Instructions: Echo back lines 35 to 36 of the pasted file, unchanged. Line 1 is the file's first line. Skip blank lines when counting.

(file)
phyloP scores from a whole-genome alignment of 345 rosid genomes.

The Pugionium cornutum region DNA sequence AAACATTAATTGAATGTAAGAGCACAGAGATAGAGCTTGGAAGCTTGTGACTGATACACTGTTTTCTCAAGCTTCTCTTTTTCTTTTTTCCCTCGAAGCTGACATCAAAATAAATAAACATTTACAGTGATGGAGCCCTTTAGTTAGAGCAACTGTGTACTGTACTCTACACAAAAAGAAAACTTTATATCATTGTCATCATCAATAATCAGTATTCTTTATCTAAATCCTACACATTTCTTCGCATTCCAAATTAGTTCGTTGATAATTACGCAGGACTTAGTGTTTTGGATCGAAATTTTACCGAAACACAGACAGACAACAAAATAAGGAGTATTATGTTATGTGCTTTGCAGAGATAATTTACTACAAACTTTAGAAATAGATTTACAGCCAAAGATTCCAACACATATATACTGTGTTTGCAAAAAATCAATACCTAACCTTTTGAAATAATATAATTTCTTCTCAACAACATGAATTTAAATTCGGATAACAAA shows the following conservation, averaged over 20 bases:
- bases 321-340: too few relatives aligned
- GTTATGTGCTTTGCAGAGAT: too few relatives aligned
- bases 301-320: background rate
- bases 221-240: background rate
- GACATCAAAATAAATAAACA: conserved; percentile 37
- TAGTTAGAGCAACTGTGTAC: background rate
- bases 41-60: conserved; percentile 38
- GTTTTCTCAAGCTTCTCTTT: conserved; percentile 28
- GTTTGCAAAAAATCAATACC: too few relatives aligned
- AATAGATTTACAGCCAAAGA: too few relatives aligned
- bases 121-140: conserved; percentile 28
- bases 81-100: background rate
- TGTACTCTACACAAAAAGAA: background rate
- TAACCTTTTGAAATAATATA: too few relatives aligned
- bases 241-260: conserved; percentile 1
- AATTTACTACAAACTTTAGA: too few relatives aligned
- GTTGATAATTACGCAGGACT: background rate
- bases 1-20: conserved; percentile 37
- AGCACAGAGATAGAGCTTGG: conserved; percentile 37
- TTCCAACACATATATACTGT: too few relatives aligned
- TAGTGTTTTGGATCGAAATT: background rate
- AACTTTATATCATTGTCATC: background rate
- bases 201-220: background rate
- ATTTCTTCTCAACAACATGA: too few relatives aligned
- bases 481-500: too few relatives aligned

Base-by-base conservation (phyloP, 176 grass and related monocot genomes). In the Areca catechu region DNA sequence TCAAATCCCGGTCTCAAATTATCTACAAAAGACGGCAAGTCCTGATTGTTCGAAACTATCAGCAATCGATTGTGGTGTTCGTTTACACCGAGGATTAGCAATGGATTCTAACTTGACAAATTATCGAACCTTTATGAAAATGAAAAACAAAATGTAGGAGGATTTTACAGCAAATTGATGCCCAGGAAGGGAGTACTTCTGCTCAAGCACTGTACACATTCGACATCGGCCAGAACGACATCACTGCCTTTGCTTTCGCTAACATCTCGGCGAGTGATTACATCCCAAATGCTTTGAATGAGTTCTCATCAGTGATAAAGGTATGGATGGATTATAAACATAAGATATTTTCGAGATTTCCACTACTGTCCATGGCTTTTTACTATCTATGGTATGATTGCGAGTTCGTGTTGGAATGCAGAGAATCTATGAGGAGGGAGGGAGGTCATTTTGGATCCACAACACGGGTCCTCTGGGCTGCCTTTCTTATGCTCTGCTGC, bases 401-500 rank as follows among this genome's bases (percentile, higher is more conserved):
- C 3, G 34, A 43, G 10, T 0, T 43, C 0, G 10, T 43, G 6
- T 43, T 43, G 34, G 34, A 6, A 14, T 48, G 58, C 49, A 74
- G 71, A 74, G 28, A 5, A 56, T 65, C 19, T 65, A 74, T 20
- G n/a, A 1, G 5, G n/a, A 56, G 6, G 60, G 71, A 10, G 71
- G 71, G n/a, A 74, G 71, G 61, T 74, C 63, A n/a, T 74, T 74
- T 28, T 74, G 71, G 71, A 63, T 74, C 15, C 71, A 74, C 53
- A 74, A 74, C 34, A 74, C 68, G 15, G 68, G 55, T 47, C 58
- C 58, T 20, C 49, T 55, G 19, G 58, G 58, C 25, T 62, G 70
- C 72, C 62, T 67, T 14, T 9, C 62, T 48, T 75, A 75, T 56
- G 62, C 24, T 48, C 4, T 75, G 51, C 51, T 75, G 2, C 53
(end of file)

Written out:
- A 74, A 74, C 34, A 74, C 68, G 15, G 68, G 55, T 47, C 58
- C 58, T 20, C 49, T 55, G 19, G 58, G 58, C 25, T 62, G 70